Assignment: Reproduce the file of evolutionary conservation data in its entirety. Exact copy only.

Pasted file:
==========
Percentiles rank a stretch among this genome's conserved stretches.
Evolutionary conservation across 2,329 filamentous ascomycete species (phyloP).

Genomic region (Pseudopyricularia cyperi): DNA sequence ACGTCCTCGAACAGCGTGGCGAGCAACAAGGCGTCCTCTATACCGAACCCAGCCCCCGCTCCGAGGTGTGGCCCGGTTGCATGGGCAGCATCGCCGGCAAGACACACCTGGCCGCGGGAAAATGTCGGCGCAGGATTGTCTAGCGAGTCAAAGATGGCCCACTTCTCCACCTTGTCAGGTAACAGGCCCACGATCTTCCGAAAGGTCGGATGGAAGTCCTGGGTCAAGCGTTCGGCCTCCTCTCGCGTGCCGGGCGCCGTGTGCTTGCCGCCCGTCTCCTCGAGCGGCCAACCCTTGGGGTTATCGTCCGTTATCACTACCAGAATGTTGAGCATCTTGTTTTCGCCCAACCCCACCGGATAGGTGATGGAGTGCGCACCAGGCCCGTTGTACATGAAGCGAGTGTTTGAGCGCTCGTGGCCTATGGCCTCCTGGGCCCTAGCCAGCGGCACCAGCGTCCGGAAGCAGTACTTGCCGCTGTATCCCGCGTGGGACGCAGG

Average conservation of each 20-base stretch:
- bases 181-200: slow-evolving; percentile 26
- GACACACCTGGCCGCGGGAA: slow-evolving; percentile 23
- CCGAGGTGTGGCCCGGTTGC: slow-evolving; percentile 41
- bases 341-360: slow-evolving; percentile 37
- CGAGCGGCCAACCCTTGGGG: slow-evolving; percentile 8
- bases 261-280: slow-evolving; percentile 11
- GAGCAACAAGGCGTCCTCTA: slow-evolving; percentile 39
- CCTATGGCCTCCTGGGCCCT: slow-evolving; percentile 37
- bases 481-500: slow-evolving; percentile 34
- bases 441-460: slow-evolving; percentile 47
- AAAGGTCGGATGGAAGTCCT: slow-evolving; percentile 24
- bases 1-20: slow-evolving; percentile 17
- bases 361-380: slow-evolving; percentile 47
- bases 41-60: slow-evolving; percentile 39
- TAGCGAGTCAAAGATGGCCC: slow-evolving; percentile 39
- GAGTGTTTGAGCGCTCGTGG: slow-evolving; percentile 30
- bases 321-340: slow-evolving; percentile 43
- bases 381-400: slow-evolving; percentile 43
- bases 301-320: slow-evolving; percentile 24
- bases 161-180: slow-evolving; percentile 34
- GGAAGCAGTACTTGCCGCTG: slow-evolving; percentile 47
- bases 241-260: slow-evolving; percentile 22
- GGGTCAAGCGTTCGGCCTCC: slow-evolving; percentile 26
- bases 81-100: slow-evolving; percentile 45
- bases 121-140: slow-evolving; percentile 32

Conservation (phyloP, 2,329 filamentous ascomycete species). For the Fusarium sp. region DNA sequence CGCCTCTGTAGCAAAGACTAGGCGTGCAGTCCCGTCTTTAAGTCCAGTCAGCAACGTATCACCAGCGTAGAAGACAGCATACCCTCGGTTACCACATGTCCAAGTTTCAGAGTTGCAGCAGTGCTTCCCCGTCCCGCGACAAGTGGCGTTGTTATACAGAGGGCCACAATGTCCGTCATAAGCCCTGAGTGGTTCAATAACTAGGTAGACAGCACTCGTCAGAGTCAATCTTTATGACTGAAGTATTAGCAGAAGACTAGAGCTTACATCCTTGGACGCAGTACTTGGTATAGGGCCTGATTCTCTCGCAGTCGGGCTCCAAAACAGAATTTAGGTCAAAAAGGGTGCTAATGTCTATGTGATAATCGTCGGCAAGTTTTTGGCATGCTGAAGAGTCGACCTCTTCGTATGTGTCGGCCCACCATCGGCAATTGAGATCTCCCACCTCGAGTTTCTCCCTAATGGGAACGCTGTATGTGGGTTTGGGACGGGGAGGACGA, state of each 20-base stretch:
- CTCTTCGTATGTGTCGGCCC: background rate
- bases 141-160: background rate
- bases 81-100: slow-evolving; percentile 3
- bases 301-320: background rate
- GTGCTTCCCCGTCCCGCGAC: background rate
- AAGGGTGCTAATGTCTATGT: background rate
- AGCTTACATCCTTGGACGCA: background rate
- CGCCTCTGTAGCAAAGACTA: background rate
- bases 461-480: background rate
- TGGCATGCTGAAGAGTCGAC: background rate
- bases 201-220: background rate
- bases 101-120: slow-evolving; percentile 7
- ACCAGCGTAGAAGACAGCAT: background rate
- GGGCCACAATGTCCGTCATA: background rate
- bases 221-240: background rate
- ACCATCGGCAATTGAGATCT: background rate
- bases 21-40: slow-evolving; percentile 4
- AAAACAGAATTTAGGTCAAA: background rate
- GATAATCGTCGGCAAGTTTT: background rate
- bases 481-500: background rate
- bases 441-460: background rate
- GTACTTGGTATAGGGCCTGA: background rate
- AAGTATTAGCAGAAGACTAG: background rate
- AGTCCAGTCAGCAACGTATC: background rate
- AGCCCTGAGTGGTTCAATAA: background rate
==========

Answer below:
Percentiles rank a stretch among this genome's conserved stretches.
Evolutionary conservation across 2,329 filamentous ascomycete species (phyloP).

Genomic region (Pseudopyricularia cyperi): DNA sequence ACGTCCTCGAACAGCGTGGCGAGCAACAAGGCGTCCTCTATACCGAACCCAGCCCCCGCTCCGAGGTGTGGCCCGGTTGCATGGGCAGCATCGCCGGCAAGACACACCTGGCCGCGGGAAAATGTCGGCGCAGGATTGTCTAGCGAGTCAAAGATGGCCCACTTCTCCACCTTGTCAGGTAACAGGCCCACGATCTTCCGAAAGGTCGGATGGAAGTCCTGGGTCAAGCGTTCGGCCTCCTCTCGCGTGCCGGGCGCCGTGTGCTTGCCGCCCGTCTCCTCGAGCGGCCAACCCTTGGGGTTATCGTCCGTTATCACTACCAGAATGTTGAGCATCTTGTTTTCGCCCAACCCCACCGGATAGGTGATGGAGTGCGCACCAGGCCCGTTGTACATGAAGCGAGTGTTTGAGCGCTCGTGGCCTATGGCCTCCTGGGCCCTAGCCAGCGGCACCAGCGTCCGGAAGCAGTACTTGCCGCTGTATCCCGCGTGGGACGCAGG

Average conservation of each 20-base stretch:
- bases 181-200: slow-evolving; percentile 26
- GACACACCTGGCCGCGGGAA: slow-evolving; percentile 23
- CCGAGGTGTGGCCCGGTTGC: slow-evolving; percentile 41
- bases 341-360: slow-evolving; percentile 37
- CGAGCGGCCAACCCTTGGGG: slow-evolving; percentile 8
- bases 261-280: slow-evolving; percentile 11
- GAGCAACAAGGCGTCCTCTA: slow-evolving; percentile 39
- CCTATGGCCTCCTGGGCCCT: slow-evolving; percentile 37
- bases 481-500: slow-evolving; percentile 34
- bases 441-460: slow-evolving; percentile 47
- AAAGGTCGGATGGAAGTCCT: slow-evolving; percentile 24
- bases 1-20: slow-evolving; percentile 17
- bases 361-380: slow-evolving; percentile 47
- bases 41-60: slow-evolving; percentile 39
- TAGCGAGTCAAAGATGGCCC: slow-evolving; percentile 39
- GAGTGTTTGAGCGCTCGTGG: slow-evolving; percentile 30
- bases 321-340: slow-evolving; percentile 43
- bases 381-400: slow-evolving; percentile 43
- bases 301-320: slow-evolving; percentile 24
- bases 161-180: slow-evolving; percentile 34
- GGAAGCAGTACTTGCCGCTG: slow-evolving; percentile 47
- bases 241-260: slow-evolving; percentile 22
- GGGTCAAGCGTTCGGCCTCC: slow-evolving; percentile 26
- bases 81-100: slow-evolving; percentile 45
- bases 121-140: slow-evolving; percentile 32

Conservation (phyloP, 2,329 filamentous ascomycete species). For the Fusarium sp. region DNA sequence CGCCTCTGTAGCAAAGACTAGGCGTGCAGTCCCGTCTTTAAGTCCAGTCAGCAACGTATCACCAGCGTAGAAGACAGCATACCCTCGGTTACCACATGTCCAAGTTTCAGAGTTGCAGCAGTGCTTCCCCGTCCCGCGACAAGTGGCGTTGTTATACAGAGGGCCACAATGTCCGTCATAAGCCCTGAGTGGTTCAATAACTAGGTAGACAGCACTCGTCAGAGTCAATCTTTATGACTGAAGTATTAGCAGAAGACTAGAGCTTACATCCTTGGACGCAGTACTTGGTATAGGGCCTGATTCTCTCGCAGTCGGGCTCCAAAACAGAATTTAGGTCAAAAAGGGTGCTAATGTCTATGTGATAATCGTCGGCAAGTTTTTGGCATGCTGAAGAGTCGACCTCTTCGTATGTGTCGGCCCACCATCGGCAATTGAGATCTCCCACCTCGAGTTTCTCCCTAATGGGAACGCTGTATGTGGGTTTGGGACGGGGAGGACGA, state of each 20-base stretch:
- CTCTTCGTATGTGTCGGCCC: background rate
- bases 141-160: background rate
- bases 81-100: slow-evolving; percentile 3
- bases 301-320: background rate
- GTGCTTCCCCGTCCCGCGAC: background rate
- AAGGGTGCTAATGTCTATGT: background rate
- AGCTTACATCCTTGGACGCA: background rate
- CGCCTCTGTAGCAAAGACTA: background rate
- bases 461-480: background rate
- TGGCATGCTGAAGAGTCGAC: background rate
- bases 201-220: background rate
- bases 101-120: slow-evolving; percentile 7
- ACCAGCGTAGAAGACAGCAT: background rate
- GGGCCACAATGTCCGTCATA: background rate
- bases 221-240: background rate
- ACCATCGGCAATTGAGATCT: background rate
- bases 21-40: slow-evolving; percentile 4
- AAAACAGAATTTAGGTCAAA: background rate
- GATAATCGTCGGCAAGTTTT: background rate
- bases 481-500: background rate
- bases 441-460: background rate
- GTACTTGGTATAGGGCCTGA: background rate
- AAGTATTAGCAGAAGACTAG: background rate
- AGTCCAGTCAGCAACGTATC: background rate
- AGCCCTGAGTGGTTCAATAA: background rate